I’m not an economist, so I won’t comment about PM Robert Abela’s “thirds wave” of rescue measures. All I know is, the amount of questions as to how they’re going to work and what small enterprises, apparently not much represented in the MCESD, are supposed to do, that were raised in a forum I’m in make me wonder if they’re going to work.
But as I said, I’m no economist.
And anyway, I have a funny feeling that the gods are not quite finished with us yet, despite our beaming PM’s blithe throw-away lines about “ftit xhur” (“a few months”) and “dalwaqt” (“soon”), all of which he tried to claw back every time he said them. The thing is, when people are desperately seeking solace, not Susanne, it’s the up-beat that they hear and not the sober realism.
This is why Professor Charmaine Gauci, and to an extent, Abela’s erstwhile competitor for the top job (want any bets on who is smugly thinking he dodged a bullet, there?) are worth watching, if for no other reason (and there are many others) that they tend to start their pressers more or less on time.
I’ve been watching (for the third time, at least) The West Wing, by miles the very best American TV series ever, and much of the time is spent in press conferences, speech-writing and speech making. The way words are crafted and delivery honed is wondrous to behold. I know, it’s only a TV series, but hey, this is a country that is now being governed by an orange chimp with a vocabulary that is only undercut by its IQ.
This makes me able, then, to comment on PM Abela’s presentation and his manner of conducting himself at the Excelsior Press Conference on Tuesday night.
With a nod to the new political correctness, a number of MCESD members were ranged behind him, 2 meters or so apart. Nothing wrong with that, except that it looked weird, especially when many of them looked like they’d much rather be back home, after what must have been a long day. Boris Johnson, who has switched from being almost Trumpian in his lack of respect for anyone with a brain cell to realising, hopefully not too late, that the experts have been right all along, flanks himself with a couple of experts.
Robert Abela, perhaps after the debacle with Peanuts Scicluna and the Boy Schembri last week, chose the “adoring flock at his back” route this time, with scant regard for the optics, which stank, from where I was sitting.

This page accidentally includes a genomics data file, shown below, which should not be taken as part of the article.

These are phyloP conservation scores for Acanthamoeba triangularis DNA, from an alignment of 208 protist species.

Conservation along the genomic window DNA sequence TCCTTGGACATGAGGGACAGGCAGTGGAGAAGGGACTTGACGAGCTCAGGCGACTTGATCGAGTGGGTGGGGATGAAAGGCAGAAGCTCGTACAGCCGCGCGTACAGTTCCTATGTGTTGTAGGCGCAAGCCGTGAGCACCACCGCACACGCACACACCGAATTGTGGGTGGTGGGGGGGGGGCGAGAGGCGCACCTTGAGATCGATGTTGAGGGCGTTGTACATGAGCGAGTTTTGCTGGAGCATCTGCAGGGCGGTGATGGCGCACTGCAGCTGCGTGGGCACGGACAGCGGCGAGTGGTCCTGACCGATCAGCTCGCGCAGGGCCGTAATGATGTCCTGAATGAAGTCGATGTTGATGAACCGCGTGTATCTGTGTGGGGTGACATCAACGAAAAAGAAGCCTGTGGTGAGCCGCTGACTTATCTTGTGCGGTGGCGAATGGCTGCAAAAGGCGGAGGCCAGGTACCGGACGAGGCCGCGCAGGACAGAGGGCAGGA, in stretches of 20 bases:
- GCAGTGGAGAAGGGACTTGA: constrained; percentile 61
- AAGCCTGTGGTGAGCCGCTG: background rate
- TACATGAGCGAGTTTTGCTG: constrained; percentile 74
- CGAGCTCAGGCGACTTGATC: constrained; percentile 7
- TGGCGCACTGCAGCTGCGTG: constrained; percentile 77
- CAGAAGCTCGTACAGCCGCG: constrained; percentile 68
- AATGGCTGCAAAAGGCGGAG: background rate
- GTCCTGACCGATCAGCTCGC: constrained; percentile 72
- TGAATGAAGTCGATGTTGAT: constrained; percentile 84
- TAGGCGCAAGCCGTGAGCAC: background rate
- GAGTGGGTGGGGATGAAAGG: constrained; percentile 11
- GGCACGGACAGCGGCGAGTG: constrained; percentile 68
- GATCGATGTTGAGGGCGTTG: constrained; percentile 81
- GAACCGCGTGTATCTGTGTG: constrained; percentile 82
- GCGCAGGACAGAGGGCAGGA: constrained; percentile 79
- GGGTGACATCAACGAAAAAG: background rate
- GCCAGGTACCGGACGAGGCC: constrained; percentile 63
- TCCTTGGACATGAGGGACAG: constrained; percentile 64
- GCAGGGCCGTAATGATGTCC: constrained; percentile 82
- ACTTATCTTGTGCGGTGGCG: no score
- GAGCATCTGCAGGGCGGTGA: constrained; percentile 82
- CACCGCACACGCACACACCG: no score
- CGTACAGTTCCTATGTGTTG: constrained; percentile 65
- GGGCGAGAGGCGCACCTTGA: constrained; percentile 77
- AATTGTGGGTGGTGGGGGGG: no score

Equally annoying was the self-serving paean to Labour’s awesomeness on taking over the reins of Government in 2013. Listening to Abela, we were wracked by disease, pestilence and crushing poverty and it was only because of the altruistic, self-sacrificing work of Joseph Muscat, ably assisted by Konrad Mizzi and Keith Schembri, that we pulled through, by the sweat of their brows and the sheer effort of creating investment and industry.
The whoring of our passports, the weird and wonderful Vitals and Electrogas deals, Egrant, 17Black and all that other horrendous stuff went whooshing under the carpet, as if they had never happened. Asked, a bit later, about the strange notion of good governance and such like concepts, Abela channelled the spectre of KMB and his “human rights come later”.
And it was during questions that Abela betrayed himself. He’d done not too badly up to then, though his optimism might have been dialled back a bit, in the interests of keeping the populace from rushing off to the beach or the clubs or wherever the virus is going so spread through.
But he snapped, badly and disgracefully, when the Net reporter asked him the perfectly reasonable question “are you going to consider lowering water and electricity prices?” His answer was truly disgusting: when the Nationalist Party pays its own bill, then maybe they will have the credentials to talk about this subject.
In one short sentence, Abela showed himself up as a smug amateur in love with the sound of his own voice, ready at the snap of a nerve, to go on the attack against anyone who contraries him and his pre-conceived idea of what is good for us.
He didn’t want to be populist, he said, when mansplaining why the “war chest” can’t be used up all at once.
But as soon as he got a chance to be, he was.